(Reuters) - Facebook said on Tuesday that it would require British political adverts posted on its pages to carry disclaimers and identity flags, in an attempt to crack down on the spread of misinformation.
Britain’s parliament has called for tech firms such as Facebook to be made liable for disseminating misleading political information and targeting citizens using data manipulation, in the wake of seismic political shifts such as Britain’s vote to leave the European Union in 2016.
Facebook was heavily criticised in the United States for a lax approach to fake news reports and disinformation, which many believe affected voting in the 2016 presidential election, won by Donald Trump.
Advertisers who mention political figures, material or parties will be obliged to provide evidence of their identity and location and state on Facebook who is paying for the advertisement, the firm said.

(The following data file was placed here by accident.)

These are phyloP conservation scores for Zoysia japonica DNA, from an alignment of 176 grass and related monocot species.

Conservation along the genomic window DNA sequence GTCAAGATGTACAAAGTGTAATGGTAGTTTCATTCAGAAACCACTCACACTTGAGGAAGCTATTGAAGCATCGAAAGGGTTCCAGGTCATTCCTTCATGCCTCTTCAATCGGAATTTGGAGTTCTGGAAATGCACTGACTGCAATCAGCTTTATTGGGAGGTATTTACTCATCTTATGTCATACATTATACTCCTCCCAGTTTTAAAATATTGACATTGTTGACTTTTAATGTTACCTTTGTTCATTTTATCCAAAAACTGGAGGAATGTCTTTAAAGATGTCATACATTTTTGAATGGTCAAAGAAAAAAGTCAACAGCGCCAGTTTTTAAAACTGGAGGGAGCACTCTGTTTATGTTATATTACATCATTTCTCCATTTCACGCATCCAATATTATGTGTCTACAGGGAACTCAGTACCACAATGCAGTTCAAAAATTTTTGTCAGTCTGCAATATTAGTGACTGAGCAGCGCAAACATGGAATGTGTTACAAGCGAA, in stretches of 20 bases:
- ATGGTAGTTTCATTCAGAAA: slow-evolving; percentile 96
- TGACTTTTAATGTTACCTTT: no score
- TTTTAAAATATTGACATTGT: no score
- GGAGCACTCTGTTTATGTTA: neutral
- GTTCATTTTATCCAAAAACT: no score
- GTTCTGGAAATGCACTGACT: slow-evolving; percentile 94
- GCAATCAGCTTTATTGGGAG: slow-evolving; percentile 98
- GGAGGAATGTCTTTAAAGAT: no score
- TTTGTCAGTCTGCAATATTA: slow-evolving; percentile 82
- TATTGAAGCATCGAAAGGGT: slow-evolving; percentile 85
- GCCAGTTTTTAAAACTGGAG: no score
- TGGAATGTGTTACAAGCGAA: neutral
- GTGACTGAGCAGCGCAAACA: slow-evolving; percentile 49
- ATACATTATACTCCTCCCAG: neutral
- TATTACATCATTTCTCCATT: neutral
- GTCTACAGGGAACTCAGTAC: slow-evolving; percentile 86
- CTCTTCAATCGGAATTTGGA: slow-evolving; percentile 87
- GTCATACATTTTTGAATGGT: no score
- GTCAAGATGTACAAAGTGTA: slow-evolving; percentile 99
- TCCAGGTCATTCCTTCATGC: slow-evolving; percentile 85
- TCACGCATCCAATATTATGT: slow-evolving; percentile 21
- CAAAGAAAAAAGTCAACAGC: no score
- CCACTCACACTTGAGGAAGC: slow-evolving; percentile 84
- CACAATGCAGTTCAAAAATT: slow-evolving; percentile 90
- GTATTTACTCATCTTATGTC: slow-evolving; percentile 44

“We see this as an important part of ensuring electoral integrity and helping people understand who they are engaging with,” it said in a statement, adding that the move was a “significant change” for those who place adverts on the site.
The information on the advert will be stored by Facebook for up to seven years.
“By having people verify who they are, we believe it will help prevent abuse,” Facebook added.
Reporting by Elisabeth O'Leary; Editing by Kevin Liffey